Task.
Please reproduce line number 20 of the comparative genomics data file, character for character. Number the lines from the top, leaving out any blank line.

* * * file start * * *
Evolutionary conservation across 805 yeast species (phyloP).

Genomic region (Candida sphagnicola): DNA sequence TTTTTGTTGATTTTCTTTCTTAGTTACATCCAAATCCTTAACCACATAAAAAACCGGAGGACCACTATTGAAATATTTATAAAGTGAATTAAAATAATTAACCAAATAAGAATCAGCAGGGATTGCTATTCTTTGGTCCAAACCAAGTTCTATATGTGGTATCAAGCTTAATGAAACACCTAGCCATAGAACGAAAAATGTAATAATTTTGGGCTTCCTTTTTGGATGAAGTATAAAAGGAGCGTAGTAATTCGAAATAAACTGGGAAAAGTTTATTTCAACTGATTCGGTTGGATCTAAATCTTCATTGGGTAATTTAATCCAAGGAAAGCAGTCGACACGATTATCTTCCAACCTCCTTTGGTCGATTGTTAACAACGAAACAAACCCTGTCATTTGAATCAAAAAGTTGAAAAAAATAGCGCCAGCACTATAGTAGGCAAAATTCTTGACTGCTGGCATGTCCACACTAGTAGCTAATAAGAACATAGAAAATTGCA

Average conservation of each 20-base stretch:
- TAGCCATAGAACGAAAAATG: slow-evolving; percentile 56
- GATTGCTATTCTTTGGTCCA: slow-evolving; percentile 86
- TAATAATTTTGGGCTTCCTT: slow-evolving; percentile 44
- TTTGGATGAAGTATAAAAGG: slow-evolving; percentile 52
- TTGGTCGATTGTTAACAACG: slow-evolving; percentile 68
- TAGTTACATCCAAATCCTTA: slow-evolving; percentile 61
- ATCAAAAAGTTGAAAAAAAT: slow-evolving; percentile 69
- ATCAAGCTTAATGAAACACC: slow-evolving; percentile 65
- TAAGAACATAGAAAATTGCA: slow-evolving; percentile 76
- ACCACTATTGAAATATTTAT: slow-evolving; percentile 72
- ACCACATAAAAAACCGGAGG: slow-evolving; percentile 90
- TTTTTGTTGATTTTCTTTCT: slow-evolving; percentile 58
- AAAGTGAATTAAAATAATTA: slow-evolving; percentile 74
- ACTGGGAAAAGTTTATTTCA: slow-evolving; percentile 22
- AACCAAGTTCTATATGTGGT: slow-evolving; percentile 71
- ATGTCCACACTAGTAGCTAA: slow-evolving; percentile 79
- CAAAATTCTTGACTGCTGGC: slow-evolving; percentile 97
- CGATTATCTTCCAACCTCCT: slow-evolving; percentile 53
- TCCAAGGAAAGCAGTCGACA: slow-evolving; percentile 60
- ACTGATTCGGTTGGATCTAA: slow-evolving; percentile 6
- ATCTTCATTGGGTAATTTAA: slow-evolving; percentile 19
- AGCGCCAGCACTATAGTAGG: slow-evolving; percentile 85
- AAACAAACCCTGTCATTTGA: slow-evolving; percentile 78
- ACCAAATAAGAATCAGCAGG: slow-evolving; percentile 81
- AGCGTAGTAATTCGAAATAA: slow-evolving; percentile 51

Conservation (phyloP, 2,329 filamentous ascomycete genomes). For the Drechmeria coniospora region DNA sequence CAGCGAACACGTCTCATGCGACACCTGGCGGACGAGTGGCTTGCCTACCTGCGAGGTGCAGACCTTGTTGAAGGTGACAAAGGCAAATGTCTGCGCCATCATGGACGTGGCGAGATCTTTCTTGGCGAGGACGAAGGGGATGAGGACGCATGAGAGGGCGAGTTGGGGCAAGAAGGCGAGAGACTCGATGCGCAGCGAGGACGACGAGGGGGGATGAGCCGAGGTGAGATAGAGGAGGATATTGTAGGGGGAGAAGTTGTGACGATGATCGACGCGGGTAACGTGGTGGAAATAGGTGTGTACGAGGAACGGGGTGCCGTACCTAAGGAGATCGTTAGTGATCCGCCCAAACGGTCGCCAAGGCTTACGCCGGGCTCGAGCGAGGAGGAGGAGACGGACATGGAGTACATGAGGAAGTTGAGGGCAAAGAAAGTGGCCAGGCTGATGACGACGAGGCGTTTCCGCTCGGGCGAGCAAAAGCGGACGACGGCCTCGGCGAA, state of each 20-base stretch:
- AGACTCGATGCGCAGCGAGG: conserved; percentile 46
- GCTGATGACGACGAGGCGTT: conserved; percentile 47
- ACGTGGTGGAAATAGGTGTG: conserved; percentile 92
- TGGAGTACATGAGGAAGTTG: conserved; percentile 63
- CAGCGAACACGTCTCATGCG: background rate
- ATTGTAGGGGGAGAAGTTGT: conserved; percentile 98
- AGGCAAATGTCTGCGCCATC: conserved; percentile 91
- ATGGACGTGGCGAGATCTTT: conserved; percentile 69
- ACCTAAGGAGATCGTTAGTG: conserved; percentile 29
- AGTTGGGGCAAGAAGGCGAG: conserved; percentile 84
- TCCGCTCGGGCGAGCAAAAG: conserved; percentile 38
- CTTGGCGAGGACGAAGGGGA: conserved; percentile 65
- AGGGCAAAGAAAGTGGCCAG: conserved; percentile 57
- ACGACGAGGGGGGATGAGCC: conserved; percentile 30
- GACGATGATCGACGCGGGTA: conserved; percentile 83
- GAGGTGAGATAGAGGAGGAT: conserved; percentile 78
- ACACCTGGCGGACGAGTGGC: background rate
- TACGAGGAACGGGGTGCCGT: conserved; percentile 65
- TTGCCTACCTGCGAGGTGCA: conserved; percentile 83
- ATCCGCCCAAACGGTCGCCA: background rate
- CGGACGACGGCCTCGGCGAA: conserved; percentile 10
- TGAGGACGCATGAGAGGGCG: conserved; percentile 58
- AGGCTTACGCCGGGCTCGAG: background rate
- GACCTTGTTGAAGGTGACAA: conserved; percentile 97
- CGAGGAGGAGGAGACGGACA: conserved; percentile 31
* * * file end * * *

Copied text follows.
- CAAAATTCTTGACTGCTGGC: slow-evolving; percentile 97